To what effect does our dream state have on cinema? How many films are loosely based on a dream? In what way are dream sequences used to carry the plot? What methods do some filmmakers use to give the audience the feeling they are watching a dream on the screen?
Jean Cocteau once said:
‘One of the characteristics of the dream is that nothing surprises us in it. With no regret, we agree to live in it with strangers, completely cut off from our habits and friends’.
Upon countless moments we as an audience have surrendered ourselves to the world painted on screen. We have often been deeply moved by the characters we know to be fictional, accompanying the protagonist on their journey… only to return to our ‘waking life’ at the end credits.
Filmmakers have decorated and lit sets in a particular way, so as to recreate the look and feel of previous dreams: peculiar angles, recurring themes, symbolism, phobias. All widely used to create that dreamlike aesthetic. In fact, the influence of dreams in cinema has been so all-encompassing that it has ever so often blurred the lines of what in essence is actual reality.
Master director Ingmar Bergman once divulged in an interview that his strict childhood upbringing led him to escape into a fantasy world:
‘Hence my difficulty in separating the dream world from the real one’. His many brilliant films are stylistically peppered with images from previous dreams.
What initially began as a casual conversation on dreams over a meal between two artists, culminated into a film worthy of mentioning. More specifically, these weren’t just two artists… and this wasn’t just a film.
The 1929 Surrealist silent film Un Chien Andalou or ‘The Andalusian Dog’ is the masterwork created by Luis Bunuel and Salvador Dali. It’s revolutionary, disjointed structure that disregards all conventional methods of plot, is widely recognised as the first Avant Garde film, and paved the way for such classics as Jean Cocteau’s Blood Of A Poet (1930) and Maya Deren’s Meshes Of The Afternoon (1943).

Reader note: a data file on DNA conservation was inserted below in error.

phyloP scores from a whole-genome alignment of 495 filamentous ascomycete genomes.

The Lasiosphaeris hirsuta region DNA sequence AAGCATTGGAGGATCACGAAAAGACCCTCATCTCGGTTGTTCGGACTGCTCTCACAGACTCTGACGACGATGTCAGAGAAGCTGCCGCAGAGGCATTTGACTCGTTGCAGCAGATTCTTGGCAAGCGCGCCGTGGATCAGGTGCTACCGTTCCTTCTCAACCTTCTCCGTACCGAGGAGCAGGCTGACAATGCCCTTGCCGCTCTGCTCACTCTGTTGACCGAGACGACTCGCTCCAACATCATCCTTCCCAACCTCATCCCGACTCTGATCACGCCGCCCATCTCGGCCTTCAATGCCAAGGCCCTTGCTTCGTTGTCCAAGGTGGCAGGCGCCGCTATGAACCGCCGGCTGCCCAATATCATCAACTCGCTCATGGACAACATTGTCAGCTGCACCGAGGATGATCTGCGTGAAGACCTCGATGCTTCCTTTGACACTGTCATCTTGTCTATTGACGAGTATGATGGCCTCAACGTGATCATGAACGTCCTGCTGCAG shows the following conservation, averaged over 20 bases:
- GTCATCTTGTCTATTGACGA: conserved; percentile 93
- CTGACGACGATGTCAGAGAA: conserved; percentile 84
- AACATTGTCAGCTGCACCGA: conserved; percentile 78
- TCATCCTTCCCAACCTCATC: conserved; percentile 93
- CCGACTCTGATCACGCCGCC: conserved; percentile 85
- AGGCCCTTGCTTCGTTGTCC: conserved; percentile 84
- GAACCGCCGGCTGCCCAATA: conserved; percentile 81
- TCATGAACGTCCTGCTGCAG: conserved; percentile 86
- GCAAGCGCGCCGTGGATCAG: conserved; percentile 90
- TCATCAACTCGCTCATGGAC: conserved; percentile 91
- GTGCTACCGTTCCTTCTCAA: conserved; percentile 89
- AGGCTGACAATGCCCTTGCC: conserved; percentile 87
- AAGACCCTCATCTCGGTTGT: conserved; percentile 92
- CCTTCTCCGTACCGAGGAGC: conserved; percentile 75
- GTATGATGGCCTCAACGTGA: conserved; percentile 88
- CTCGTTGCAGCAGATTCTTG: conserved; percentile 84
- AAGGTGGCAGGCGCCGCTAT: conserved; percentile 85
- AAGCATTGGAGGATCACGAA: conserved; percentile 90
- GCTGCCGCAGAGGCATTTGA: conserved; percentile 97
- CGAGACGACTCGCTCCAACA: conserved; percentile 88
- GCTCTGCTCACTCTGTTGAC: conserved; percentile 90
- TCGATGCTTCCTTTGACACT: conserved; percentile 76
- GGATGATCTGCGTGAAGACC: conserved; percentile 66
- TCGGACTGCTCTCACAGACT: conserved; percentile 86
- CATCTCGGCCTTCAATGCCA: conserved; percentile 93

Prior to production on this film the artists agreed on 2 rules:
1. The film would solely and entirely be depicting each of their dreams.
2. ‘No idea or image that might lend itself to a rational explanation of any kind would be accepted’.
The end result is a Surrealist platter of dreamlike images painted with bold strokes of artistic genius. Dali would also go on to work with Alfred Hitchcock in Spellbound (1945) to create arguably the best dream sequence in cinema history.
In 1990, almost half a century after Akira Kurosawa’s highly prolific filmmaking career began, he released possibly his most personal work. Dreams (1990) combines 8 separate stories based on the director’s dreams spanning boyhood adolescence, adulthood, and elderly life.
Through wonderful exterior locations, painstakingly precise set and costume design, meditative long shots and dreamlike pacing, we gladly descend into the master’s vivid web as if we had dreamed these images ourselves. The end result is horror, beauty, nostalgia, euphoria.
The legacy of our dreams lives on through the memories we keep and one’s documentation to preserve these images etched into our psyche. In modern history – and indeed in the future, cinema will be paramount in both maintaining these images and furthermore using dreams to assist mood and storytelling.
As reputable filmmakers have demonstrated in the past, there are various ways one can use dream imagery; from colours to lighting, camera angles, pacing, symbolism, story structure, plot – or no plot at all. Keeping a dream diary under your pillow may well be a filmmaker’s most useful tool.